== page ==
For students to learn a full range of skills, teachers need to adopt teaching techniques and strategies that promote both critical and creative thought. Table 3 outlines examples of strategies from the literature that teachers can use to develop these two types of thinking.
|Strategies to develop critical thinking||Strategies to develop creative thinking|
|From Ruggierro (1988)
Frequently pose issues to be explored
Play devil's advocate to raise awareness of the neglected side of an argument
Present common fallacies in the field and have students analyse them
Present current affairs as thinking exercises
Build thinking exercises into reading assignments
Build a journal requirement into the course
Have students debate important issues
Have students develop questions
From Paul (1992)
to probe assumptions
to probe reasons and evidence
to probe viewpoints or perspectives
to probe implications and consequences
to question the questions
|From Ruggiero (1988)|
Frequently pose problems to be solved
Encourage students to "think aloud" when they have difficulty solving problems
Involve students in the search for interesting problems for class discussion
Have students design assignments for the following semester
Build-on to argument analysis questions that require creative thought
Set exercises that encourage students to
improve or invent new systems, processes, concepts etc
From De Bono (1978)
Design and innovation problems
Examination of table 3 shows that many of these teaching strategies provide students with the opportunities to develop and practise the types of skills listed in table 2 as well as support the development of the dispositions listed in table 1. The table also shows that by focussing on both critical and creative thinking, a wide range of teaching strategies needs to be employed in order to provide students with the opportunities to develop skills in both areas.
Providing students with multiple and varied opportunities to engage with material in critical and creative ways under the guidance and support of the teacher, certainly provides fertile ground in which students can develop a wide range of skills. Students, however, can also benefit from exposure to the various strategies they could employ to help themselves successfully deal with challenging thinking tasks they are being set. Table 4 outlines a number of strategies derived from the literature that students could use to improve their critical and creative thinking abilities.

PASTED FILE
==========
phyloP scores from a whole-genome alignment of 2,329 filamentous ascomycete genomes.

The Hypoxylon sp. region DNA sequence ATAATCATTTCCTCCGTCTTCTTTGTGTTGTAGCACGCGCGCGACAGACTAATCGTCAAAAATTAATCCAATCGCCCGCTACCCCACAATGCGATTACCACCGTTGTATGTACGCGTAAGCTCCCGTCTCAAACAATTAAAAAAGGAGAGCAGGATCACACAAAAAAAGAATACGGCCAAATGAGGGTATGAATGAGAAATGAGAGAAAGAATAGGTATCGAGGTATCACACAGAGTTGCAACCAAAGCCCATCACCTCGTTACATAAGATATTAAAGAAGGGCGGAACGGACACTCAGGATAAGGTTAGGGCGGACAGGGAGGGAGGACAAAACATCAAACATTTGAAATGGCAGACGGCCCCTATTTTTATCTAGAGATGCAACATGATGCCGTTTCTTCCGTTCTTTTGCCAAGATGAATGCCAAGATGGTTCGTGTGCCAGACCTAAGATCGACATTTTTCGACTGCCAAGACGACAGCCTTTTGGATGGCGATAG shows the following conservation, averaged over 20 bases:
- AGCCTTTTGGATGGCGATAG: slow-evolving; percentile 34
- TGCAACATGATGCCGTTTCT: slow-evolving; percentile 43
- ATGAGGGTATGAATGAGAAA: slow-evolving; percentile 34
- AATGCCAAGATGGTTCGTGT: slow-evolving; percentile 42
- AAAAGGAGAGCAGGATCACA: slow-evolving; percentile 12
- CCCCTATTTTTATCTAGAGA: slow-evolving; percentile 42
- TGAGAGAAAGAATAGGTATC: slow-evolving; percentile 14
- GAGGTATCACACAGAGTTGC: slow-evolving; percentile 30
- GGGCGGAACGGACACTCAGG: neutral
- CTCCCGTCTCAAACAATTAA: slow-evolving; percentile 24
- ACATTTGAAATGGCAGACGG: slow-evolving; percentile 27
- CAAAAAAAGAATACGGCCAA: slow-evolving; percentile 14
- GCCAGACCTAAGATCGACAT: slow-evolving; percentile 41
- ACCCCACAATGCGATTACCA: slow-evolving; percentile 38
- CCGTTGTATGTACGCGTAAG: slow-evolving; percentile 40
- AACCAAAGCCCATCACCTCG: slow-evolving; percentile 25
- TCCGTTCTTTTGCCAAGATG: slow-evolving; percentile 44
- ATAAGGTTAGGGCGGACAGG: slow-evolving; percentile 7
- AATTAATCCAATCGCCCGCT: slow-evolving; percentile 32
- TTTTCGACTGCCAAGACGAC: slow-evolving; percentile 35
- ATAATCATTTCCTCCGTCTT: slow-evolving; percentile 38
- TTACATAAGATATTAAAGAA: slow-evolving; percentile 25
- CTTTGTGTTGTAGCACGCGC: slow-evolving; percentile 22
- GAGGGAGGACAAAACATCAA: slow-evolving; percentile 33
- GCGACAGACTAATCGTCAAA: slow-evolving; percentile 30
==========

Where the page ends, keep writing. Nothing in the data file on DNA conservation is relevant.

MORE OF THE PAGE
|Strategies to improve critical thinking||Strategies to improve creative thinking|
|From: Chaffee (1997)
Ask yourself key questions. Eg:
What is the evidence?
What are the arguments?
Are the evidence and arguments sound?
Use mind maps to clarify your conceptualisation
|From: Chaffee (1997)|
Ask yourself key questions. Eg:
What are the alternatives?
What are the advantages and disadvantages of each alternative?
Absorb yourself in the task
Allow time for ideas to incubate
Seize on ideas when they emerge and follow them through
Beware of the voice of judgement
Create positive voices and visualisations
From De Bono (1978)
Examination of Table 4 shows that, similar to the skills lists, while there is some cross-over between the strategies that students can use in developing their critical and creative thinking abilities, there are also strategies unique to each type, once again emphasising the need to vary opportunities to develop a wide range of skills in students.
How do the skills and strategies relate to processes? Marzano et al (1988) define processes as involving a complex set of skills used to achieve an end goal. Many of the major assignment tasks set at the tertiary level would fit such a definition - whether they require, for instance, critical review of the literature, development of a system, evaluation of a real world situation or any combination or permutation of such tasks. These involve many skills which require relevant strategies for their successful execution. And, because of their complexity, such processes themselves require strategies to deal with the complex relationships required in using the relevant skills. These strategies might include the use of specific steps, the decomposition of the task into sub-goals or the application of learning gleaned through the tackling of another similar task (Nickerson, 1994).